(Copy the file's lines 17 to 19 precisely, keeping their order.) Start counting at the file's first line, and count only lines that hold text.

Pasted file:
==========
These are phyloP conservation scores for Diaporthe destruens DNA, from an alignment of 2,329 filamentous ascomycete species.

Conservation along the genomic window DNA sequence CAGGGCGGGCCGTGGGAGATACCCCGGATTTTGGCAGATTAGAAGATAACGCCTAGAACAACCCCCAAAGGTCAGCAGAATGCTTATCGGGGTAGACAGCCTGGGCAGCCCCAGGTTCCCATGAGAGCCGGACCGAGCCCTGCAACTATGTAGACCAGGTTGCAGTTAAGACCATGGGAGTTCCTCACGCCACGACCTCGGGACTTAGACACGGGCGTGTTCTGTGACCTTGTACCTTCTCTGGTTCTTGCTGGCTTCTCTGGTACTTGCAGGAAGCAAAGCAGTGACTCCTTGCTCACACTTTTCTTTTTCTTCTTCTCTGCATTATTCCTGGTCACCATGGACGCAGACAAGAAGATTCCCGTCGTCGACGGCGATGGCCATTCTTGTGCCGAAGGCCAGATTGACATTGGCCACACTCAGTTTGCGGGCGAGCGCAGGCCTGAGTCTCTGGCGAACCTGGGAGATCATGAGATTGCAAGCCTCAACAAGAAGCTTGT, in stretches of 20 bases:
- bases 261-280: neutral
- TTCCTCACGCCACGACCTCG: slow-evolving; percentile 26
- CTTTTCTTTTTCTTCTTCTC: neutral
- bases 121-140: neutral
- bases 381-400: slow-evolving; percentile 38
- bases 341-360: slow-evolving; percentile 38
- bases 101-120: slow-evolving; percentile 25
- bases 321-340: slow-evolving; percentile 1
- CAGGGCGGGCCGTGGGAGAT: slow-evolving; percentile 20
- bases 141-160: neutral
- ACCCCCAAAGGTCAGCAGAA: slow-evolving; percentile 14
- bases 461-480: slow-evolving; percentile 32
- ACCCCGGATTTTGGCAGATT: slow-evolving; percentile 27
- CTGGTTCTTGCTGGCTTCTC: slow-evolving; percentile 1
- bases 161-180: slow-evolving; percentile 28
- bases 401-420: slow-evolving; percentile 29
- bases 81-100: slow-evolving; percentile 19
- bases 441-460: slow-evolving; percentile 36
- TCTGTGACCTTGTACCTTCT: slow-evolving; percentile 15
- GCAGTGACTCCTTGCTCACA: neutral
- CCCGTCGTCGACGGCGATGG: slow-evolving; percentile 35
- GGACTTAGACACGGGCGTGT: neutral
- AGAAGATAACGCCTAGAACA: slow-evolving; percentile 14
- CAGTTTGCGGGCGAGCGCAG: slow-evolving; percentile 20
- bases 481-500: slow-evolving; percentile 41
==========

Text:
- bases 161-180: slow-evolving; percentile 28
- bases 401-420: slow-evolving; percentile 29
- bases 81-100: slow-evolving; percentile 19